After our game drive, we relaxed for a while then Adam and I had booked a complimentary night at “The Nest.” Anyone staying at the camp can stay for free, you just need to reserve. “The Nest” is basically a tree house, complete with a toilet, where you can spend a night among the animals and have a romantic dinner. Or you could spend the evening chatting and eating with the locals who walked us over and brought the dinner and wine. We were really interested in talking to them and it was a really great way to understand Masai culture. Also all the Masai are amazing humans. Everyone we met were genuinely kind and welcoming.
After a night at The Nest we walked back over in the morning to have breakfast at camp, then were driven to meet up with the rest of the group who had already left for a morning game drive. The great thing about Alex Walker’s Serian is that you have access to cars and drivers any time you wish to go on a game drive. Everyone in our group was happy to go out every morning and evening to make the most of our stay. We piled into two cars every ride which made for fun group rides, especially since most of them we made into “Party Safari’s.”
Party Safari Tip: When drinking on a bumpy off-roading safari, start with a beer, then use your beer bottle for wine… less spillage. ;) Or if you’re into drinking beer you’re golden.
Highlights of game drive day 3 were:
A huge herd of Cape Buffalo (They are 1 of the Big 5)
A couple of wandering lionesses stalking a zebra (they never went for it, we waited… probably for the best)
A group of 4 lions wandering outside of their territory
Weird eagle thing
Towards the end of our evening game drive, the Masai drove us to some open plains for sundowners (as before-mentioned, happy hour). We had already had our share of wine, so we turned on some music and had a little impromptu dance party while the sun set in the Serengeti. Our amazing Masai guides, Jonathan, Mark, and Kim requested the tune “Waka, waka” by Shakira and we all danced together. It moments like these that capture the essence of travel, experiences that you hold in your heart forever. Sunset, laughter, dancing, and joyful human connection.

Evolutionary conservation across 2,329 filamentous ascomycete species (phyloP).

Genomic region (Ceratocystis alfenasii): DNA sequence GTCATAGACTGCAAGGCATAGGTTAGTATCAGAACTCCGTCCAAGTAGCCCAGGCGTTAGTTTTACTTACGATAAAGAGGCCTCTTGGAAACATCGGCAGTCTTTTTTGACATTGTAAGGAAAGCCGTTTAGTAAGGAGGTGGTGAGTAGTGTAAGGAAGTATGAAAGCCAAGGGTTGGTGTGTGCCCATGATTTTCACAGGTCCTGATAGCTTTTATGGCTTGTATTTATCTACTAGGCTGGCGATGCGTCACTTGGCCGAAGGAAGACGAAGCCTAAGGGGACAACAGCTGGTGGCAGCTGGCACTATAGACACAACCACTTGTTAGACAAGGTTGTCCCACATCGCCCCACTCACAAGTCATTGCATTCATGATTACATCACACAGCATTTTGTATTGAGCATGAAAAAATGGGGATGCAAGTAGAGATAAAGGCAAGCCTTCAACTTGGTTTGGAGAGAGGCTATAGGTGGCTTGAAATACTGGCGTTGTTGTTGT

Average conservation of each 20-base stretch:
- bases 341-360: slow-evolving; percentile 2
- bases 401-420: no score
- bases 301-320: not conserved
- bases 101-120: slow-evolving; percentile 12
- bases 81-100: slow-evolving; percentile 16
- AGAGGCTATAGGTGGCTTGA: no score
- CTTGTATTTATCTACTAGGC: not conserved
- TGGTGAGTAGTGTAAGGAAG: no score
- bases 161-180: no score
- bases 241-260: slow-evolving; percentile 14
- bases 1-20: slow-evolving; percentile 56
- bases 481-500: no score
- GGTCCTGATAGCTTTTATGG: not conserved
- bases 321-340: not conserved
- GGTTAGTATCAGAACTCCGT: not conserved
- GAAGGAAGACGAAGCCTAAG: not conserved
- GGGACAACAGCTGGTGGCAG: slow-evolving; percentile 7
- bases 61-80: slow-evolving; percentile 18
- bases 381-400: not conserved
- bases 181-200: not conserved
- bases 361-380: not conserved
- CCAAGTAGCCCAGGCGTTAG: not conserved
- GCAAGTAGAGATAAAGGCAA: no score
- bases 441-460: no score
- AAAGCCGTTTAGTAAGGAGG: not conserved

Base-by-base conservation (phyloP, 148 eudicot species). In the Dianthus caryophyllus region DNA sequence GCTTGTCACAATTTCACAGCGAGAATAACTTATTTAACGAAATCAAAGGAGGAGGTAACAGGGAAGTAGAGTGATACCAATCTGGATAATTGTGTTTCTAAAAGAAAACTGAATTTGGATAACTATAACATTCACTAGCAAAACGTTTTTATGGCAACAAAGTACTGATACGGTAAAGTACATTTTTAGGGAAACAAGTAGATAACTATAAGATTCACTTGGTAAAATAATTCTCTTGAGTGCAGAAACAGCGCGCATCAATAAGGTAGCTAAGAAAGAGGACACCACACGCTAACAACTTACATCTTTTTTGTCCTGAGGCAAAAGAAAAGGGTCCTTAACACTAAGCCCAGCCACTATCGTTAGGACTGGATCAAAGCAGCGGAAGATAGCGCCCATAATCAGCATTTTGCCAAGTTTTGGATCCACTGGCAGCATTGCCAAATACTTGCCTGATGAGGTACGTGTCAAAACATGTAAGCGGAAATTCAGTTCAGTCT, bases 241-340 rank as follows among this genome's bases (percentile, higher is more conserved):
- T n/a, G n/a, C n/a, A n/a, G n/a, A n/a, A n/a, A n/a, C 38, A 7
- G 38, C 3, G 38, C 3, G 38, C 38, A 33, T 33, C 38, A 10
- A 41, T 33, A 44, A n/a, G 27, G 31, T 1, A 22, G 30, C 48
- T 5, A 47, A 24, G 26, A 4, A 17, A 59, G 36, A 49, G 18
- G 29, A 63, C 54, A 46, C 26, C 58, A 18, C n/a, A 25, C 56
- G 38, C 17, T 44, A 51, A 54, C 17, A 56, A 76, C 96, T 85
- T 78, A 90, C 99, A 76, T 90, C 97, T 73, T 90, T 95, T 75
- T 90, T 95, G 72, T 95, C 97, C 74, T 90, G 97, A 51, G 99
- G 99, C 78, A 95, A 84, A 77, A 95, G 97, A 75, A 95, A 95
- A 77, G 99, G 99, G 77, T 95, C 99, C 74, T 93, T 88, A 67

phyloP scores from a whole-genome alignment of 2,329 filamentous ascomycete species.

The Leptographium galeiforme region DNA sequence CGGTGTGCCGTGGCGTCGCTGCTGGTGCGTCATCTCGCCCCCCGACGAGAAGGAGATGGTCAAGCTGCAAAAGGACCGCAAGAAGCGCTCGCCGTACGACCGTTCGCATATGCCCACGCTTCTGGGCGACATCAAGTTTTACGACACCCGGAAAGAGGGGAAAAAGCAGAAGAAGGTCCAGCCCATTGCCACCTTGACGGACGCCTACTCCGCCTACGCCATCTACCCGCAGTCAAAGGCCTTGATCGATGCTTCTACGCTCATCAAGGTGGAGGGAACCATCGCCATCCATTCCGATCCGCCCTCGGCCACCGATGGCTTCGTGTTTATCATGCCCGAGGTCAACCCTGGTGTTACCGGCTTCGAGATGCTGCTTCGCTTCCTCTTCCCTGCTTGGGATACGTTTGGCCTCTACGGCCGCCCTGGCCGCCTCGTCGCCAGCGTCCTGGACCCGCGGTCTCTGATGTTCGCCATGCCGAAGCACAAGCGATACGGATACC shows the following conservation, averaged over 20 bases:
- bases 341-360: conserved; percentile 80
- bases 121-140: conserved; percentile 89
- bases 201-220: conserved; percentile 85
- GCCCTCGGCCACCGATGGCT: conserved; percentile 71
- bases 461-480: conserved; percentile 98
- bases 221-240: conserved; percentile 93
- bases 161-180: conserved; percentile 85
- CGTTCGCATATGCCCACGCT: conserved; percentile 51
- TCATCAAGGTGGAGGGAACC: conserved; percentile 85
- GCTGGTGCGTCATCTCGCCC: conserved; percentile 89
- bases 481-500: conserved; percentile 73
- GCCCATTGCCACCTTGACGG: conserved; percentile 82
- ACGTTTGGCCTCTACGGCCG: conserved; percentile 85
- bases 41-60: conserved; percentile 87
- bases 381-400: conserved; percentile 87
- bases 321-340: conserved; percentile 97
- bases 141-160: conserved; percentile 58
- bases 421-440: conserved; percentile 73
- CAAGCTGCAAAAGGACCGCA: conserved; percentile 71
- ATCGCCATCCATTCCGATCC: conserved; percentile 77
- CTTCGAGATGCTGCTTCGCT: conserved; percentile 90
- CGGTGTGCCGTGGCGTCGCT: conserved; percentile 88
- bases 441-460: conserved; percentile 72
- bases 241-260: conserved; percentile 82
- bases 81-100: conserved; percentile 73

Another day, another fresh start with a 6:15am yoga sesh, then off for a bush walk! The Masai led us on a leisurely walk, pointing out all the different plants and their purposes for the Masai tribe. It was enlightening, because even when I go on local hikes, I don’t know the names of a lot of the plants, or what they might be useful for. It was a reflection back on our culture, especially myself coming from the big urban city of Los Angeles. As city goers, we take an occasional hike or visit a National Park, but am I one with it? It seems to me that the Masai are one with nature, and understand the circle of life and how everything hangs in balance and serves a purpose. Let’s face it, The Lion King got it right. Also, how far removed have we become with the emergence of industry and technology? This is something I’ll be pondering for a while.
Highlights day 4 were: